Julian Assange denies Russian hacking allegations, claims President Obama is trying to "delegitimize" Donald Trump

Assange's new interview with Sean Hannity further fuels the suspicion that he is acting on behalf of Putin

Published January 3, 2017 7:03PM (EST)

WikiLeaks editor Julian Assange on Dec. 5, 2011  (AP/Kirsty Wigglesworth)
WikiLeaks editor Julian Assange on Dec. 5, 2011 (AP/Kirsty Wigglesworth)

Julian Assange, the WikiLeaks founder who has been accused of targeting Hillary Clinton in order to help Donald Trump due to his connections with the regime of Russian dictator Vladimir Putin, has conducted an interview with Fox News' Sean Hannity that will only further reinforce those suspicions.

When Hannity asked Assange if he could "tell the American people 1000%" that WikiLeaks did not get the hacked Democratic National Committee emails from Russia, he offered a hedged reply.

"Yes. We can say, we have said, repeatedly that over the last two months that our source is not the Russian government and it is not a state party," Assange said. While this reply rules out institutions, it does not acknowledge the possibility that the material was received by an agent working for or with Russian state institutions.

Assange also echoed the line being repeated by both Putin and President-elect Donald Trump — namely, that President Obama and the intelligence community are agreeing that Russia was involved in a conspiracy to hurt the incoming president.

"They're trying to delegitimize the Trump administration as it goes into the White House," Assange said. "They are trying to say that President-elect Trump is not a legitimate president."

This isn't the first recent interview in which Assange has raised eyebrows with his defense of and/or praise for Trump and Putin. In December Assange told the Italian newspaper La Repubblica that Trump's election opened up opportunities for "change for the worse and change for the better" because he is "not a D.C. insider" and praised Russia for its "many vibrant publications, online blogs, and Kremlin critics."

"So my interpretation is that in Russia there are competitors to WikiLeaks, and no WikiLeaks staff speak Russian, so for a strong culture which has its own language, you have to be seen as a local player," Assange said.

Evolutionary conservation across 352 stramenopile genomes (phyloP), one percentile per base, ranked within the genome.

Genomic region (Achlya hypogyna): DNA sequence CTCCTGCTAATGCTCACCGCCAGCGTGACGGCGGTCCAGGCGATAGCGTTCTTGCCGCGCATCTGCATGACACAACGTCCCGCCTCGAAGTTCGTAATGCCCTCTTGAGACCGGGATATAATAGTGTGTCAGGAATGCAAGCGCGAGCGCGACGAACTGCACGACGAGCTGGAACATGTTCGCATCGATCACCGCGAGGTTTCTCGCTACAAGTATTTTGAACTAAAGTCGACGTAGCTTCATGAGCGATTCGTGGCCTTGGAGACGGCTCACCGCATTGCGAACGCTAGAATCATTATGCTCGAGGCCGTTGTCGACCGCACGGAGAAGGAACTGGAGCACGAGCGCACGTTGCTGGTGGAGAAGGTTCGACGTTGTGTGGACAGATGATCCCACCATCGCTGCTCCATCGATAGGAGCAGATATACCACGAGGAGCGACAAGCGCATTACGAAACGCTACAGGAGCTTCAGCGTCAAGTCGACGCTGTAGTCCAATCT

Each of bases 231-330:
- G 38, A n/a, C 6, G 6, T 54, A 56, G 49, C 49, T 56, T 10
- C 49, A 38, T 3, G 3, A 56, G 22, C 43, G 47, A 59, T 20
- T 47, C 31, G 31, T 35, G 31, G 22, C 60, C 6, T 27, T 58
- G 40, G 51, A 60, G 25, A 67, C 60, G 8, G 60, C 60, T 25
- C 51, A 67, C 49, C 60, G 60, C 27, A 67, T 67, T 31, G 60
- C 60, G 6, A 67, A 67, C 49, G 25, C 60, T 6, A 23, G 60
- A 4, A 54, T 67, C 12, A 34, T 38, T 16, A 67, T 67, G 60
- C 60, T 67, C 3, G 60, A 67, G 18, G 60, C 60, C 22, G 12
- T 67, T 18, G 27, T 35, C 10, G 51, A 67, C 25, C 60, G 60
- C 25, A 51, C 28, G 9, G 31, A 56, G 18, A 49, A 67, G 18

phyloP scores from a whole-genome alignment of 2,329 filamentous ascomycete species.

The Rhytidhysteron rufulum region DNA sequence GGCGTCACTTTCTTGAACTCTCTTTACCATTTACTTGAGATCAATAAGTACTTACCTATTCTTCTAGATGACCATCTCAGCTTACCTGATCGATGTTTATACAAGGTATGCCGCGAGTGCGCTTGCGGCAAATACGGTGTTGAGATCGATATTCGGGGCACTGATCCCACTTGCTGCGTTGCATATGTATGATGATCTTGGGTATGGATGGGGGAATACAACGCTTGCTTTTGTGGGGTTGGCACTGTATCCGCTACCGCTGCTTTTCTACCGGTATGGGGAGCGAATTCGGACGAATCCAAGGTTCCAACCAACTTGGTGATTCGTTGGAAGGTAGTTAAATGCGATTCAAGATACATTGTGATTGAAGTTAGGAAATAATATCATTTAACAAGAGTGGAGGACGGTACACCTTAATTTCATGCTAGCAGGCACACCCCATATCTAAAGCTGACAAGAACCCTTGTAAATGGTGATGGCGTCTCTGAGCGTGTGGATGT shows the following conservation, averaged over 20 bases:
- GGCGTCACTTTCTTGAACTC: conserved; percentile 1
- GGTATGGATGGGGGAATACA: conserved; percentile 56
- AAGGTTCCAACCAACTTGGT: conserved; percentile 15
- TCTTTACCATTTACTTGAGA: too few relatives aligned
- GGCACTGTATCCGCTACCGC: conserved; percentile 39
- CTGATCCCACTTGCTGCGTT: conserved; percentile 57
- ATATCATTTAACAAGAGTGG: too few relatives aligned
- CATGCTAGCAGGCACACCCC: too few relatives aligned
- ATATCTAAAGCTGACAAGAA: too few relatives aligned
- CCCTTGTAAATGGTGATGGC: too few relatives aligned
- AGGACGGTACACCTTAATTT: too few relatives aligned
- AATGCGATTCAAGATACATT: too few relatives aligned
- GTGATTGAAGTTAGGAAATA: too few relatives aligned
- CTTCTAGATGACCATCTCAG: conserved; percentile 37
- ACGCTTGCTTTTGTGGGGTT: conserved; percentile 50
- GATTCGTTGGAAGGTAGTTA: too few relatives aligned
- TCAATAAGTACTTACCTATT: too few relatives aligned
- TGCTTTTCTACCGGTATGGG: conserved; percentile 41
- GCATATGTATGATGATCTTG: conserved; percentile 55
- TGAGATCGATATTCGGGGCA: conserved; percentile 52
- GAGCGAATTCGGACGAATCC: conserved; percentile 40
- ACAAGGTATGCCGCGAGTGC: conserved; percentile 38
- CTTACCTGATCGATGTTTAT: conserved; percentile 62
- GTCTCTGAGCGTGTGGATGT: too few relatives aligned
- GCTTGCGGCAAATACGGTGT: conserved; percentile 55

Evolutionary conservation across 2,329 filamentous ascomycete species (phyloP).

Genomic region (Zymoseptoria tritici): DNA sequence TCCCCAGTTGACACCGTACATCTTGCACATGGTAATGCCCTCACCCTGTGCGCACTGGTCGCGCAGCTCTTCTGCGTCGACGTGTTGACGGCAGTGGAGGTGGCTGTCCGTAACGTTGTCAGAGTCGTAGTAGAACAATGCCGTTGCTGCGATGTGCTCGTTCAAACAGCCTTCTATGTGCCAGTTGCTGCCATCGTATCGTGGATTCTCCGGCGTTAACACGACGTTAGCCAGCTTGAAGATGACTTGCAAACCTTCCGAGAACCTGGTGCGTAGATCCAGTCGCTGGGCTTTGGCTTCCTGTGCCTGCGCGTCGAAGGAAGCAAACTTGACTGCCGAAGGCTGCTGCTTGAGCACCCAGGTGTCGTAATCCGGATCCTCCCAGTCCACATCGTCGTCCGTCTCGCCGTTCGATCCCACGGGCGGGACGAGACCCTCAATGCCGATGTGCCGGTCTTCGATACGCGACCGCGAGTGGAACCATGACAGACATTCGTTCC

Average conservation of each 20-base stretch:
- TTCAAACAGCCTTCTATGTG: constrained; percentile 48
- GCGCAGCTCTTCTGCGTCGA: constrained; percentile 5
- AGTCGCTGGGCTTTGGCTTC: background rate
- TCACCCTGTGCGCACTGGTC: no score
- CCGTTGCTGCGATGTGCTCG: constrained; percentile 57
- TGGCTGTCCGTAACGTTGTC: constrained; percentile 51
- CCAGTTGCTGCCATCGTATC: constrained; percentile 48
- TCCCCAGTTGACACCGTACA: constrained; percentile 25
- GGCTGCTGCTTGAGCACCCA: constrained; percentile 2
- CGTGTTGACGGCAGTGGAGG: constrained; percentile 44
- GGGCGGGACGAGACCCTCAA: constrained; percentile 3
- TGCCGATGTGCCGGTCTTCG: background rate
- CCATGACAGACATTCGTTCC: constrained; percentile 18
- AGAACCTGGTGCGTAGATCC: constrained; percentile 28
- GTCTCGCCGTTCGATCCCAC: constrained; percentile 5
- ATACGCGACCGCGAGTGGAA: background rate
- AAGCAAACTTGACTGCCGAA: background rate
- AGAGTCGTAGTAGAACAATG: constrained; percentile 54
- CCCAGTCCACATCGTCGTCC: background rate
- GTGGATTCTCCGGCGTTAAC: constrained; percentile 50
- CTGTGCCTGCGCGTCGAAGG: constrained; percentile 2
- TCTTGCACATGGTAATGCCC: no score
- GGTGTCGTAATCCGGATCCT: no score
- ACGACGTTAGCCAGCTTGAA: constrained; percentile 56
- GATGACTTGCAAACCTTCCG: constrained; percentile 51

In April, when the Panama Papers exposed that widespread corruption among Russia's political and business elites, Assange went to Twitter to denounce them — even though, as the operator of a website devoted to leaking sensitive information from corrupt governments, that opposition was highly hypocritical (a term this reporter is happy to defend as an objective statement).

"#PanamaPapers Putin attack was produced by OCCRP which targets Russia & former USSR and was funded by USAID and [George] Soros," read one tweet.

"US govt funded attack story on Putin via USAID. Some good journalists but no model for integrity," read another tweet.

Incidentally, WikiLeaks could provide no proof that the U.S. government had been in any way involved in the Panama Papers being leaked. Also interestingly, Putin began using the same argument as Assange to delegitimize the Panama Papers shortly after the WikiLeaks tweets.

Assange's other connections to the Russian government include a half-hour political TV show called "The Julian Assange Show" that he aired on Russia Today, Russia's state-owned and pro-Putin television network; by his own admission encouraging NSA whistleblower Edward Snowden to seek asylum in Russia instead of Latin America; and suggesting the use of Russians for his Security Service during his political asylum at the Ecuadorian Embassy in London, where he has resided since 2012.

"I understood his position: he’s in a state of war with the American government," said Pussy Riot member Nadya Tolokno, telling The Daily Beast about two-year-old conversation she had with Assange. "He’s smart and charismatic and will use any means to destroy the American government. And we had a conversation if it was really the ethical thing to do that with the hands of another government [Russia] which is, in fact, much worse and a real authoritarian government. Julian Assange is a really good diplomat, so he can basically just dodge direct answers from my questions on that, and gives other answers — as Putin usually does when people ask him directly about some uncomfortable things."

Tolokno later added that Assange "couldn't deny" that he was working with the Russian government, pointing out that "Julian Assange, he openly works with [Russia]. It’s not a secret. He’s connected with the Russian government, and I feel that he’s proud of it. And with Julian Assange, I really like a lot of the things that he’s done, too."


By Matthew Rozsa

Matthew Rozsa is a professional writer whose work has appeared in multiple national media outlets since 2012 and exclusively at Salon since 2016. He specializes in covering science, health and history, and is particularly passionate about climate change, animal science, disability rights, plastic pollution and the intersections between science and politics. He has interviewed many prominent figures including former President Jimmy Carter, former Israeli Prime Minister Ehud Barak, animal scientist and activist Temple Grandin, inventor Ernő Rubik, mRNA vaccine pioneer Katalin Karikó, actor George Takei, and right-wing insurrectionist Roger Stone.

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Donald Trump Elections 2016 Julian Assange Sean Hannity Vladimir Putin